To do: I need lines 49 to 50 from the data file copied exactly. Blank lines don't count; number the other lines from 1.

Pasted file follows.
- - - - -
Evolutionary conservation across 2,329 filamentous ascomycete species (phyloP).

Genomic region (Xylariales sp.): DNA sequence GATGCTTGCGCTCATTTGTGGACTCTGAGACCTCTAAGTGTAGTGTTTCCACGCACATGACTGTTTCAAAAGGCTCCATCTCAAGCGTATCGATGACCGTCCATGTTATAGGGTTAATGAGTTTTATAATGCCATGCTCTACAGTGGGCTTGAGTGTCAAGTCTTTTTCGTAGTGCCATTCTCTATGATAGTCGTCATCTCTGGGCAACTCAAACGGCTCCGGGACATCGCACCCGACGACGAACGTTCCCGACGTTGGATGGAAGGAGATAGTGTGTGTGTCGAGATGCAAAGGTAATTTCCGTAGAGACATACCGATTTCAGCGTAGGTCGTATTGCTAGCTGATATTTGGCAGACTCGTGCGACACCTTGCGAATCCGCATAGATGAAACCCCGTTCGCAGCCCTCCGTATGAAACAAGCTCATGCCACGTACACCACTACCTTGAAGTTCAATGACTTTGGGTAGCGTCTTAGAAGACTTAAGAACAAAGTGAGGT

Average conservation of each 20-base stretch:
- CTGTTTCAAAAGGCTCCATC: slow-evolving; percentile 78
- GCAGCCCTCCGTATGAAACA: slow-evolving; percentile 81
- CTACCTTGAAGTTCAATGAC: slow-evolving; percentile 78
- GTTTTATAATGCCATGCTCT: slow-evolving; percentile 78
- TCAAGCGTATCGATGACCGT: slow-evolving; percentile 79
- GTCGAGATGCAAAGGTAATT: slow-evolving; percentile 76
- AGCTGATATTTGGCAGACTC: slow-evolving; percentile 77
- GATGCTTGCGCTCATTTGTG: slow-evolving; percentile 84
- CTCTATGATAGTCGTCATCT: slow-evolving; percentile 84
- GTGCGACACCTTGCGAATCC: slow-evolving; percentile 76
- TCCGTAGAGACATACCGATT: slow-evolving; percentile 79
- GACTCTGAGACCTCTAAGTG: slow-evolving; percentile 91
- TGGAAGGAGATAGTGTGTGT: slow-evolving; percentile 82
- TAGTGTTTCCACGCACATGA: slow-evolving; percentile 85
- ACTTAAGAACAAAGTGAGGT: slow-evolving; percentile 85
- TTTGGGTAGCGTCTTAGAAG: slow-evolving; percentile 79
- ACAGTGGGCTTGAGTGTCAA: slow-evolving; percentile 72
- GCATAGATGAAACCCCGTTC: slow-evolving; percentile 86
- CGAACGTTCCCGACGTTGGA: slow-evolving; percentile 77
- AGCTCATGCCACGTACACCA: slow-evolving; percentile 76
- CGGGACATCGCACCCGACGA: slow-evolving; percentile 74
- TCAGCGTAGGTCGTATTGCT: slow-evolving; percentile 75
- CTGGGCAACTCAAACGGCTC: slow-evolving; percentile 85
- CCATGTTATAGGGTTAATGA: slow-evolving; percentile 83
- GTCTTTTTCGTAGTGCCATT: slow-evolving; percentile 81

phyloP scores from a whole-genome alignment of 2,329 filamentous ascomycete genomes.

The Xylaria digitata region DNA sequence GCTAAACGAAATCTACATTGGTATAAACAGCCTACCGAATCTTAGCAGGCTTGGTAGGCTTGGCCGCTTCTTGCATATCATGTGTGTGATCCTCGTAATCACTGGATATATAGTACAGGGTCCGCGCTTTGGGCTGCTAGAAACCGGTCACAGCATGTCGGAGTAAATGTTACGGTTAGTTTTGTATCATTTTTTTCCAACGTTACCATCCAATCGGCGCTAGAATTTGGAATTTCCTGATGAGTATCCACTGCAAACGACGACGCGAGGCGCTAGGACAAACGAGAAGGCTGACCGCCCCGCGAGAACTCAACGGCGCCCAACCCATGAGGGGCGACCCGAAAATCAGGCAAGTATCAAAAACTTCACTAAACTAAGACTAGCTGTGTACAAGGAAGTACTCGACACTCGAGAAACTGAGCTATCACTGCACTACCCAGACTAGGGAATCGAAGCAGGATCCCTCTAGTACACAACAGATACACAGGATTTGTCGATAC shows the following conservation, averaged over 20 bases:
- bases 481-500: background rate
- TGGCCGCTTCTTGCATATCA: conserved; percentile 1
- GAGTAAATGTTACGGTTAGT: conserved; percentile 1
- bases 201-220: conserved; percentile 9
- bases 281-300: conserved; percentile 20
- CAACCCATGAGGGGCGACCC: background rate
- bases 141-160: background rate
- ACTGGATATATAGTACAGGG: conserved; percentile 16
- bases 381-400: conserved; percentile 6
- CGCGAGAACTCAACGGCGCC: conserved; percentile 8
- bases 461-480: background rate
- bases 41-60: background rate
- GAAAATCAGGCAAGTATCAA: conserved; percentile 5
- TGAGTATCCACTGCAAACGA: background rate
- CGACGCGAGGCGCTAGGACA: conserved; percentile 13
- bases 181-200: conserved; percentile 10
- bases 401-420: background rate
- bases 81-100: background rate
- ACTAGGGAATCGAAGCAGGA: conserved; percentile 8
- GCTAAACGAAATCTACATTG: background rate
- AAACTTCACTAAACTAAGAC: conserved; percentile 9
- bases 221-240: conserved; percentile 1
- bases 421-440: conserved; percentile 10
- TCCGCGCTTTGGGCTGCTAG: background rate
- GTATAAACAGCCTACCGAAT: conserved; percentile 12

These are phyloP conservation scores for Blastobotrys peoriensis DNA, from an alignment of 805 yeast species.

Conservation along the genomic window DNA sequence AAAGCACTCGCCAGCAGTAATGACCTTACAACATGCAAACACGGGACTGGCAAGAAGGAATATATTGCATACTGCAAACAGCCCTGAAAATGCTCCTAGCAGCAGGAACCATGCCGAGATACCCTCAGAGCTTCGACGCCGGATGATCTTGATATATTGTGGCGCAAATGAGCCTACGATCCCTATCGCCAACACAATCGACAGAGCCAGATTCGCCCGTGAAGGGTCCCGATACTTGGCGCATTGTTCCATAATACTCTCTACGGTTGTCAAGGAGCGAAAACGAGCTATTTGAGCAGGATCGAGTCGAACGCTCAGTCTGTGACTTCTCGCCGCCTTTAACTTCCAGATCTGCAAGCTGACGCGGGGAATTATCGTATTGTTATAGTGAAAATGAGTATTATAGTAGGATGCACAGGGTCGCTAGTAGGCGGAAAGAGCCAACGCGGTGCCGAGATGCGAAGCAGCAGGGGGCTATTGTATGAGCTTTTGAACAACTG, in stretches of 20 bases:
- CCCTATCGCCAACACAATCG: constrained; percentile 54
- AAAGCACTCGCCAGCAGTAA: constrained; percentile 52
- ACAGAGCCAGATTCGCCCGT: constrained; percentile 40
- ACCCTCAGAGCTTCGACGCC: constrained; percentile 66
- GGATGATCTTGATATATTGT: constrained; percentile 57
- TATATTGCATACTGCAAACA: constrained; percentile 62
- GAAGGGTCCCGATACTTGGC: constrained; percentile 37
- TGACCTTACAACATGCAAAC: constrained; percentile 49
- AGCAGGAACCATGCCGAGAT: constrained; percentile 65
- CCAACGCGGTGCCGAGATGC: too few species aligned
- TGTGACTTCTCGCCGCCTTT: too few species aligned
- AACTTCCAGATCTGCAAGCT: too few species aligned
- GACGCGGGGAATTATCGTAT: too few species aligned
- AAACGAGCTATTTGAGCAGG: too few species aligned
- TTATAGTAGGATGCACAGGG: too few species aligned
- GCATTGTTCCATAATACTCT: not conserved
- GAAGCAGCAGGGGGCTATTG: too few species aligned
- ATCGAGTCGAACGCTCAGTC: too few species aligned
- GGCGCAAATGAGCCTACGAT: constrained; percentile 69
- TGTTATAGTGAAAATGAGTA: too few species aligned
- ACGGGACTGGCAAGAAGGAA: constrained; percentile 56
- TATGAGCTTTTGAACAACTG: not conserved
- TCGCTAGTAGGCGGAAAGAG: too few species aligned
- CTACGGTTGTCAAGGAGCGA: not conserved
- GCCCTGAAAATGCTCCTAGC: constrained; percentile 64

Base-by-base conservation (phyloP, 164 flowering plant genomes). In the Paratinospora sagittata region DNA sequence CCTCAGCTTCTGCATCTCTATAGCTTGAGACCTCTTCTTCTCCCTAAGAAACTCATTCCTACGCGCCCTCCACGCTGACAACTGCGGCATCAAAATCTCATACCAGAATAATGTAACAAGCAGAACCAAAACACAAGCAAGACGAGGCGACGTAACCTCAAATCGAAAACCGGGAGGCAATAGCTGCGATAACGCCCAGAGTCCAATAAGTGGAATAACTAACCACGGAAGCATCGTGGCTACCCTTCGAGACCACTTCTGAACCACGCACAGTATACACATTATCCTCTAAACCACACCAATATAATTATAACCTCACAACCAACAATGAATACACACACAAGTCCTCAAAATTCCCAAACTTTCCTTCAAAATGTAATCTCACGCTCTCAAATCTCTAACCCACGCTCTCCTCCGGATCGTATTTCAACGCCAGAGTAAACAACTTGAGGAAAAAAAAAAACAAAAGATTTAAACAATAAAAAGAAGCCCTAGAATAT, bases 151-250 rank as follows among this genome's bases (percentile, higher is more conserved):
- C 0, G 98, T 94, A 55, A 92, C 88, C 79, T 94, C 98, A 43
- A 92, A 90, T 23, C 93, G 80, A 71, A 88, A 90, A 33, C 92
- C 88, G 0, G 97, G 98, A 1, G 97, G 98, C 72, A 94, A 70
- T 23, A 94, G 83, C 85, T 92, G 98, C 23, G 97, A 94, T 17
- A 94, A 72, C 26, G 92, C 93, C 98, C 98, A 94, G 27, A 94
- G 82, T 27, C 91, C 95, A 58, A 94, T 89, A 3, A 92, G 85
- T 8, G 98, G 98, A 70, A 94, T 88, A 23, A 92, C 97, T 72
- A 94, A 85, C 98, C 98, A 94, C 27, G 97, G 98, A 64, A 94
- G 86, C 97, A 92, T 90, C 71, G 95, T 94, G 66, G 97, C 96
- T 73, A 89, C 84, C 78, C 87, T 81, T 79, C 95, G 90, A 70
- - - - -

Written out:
- ACTAGGGAATCGAAGCAGGA: conserved; percentile 8
- GCTAAACGAAATCTACATTG: background rate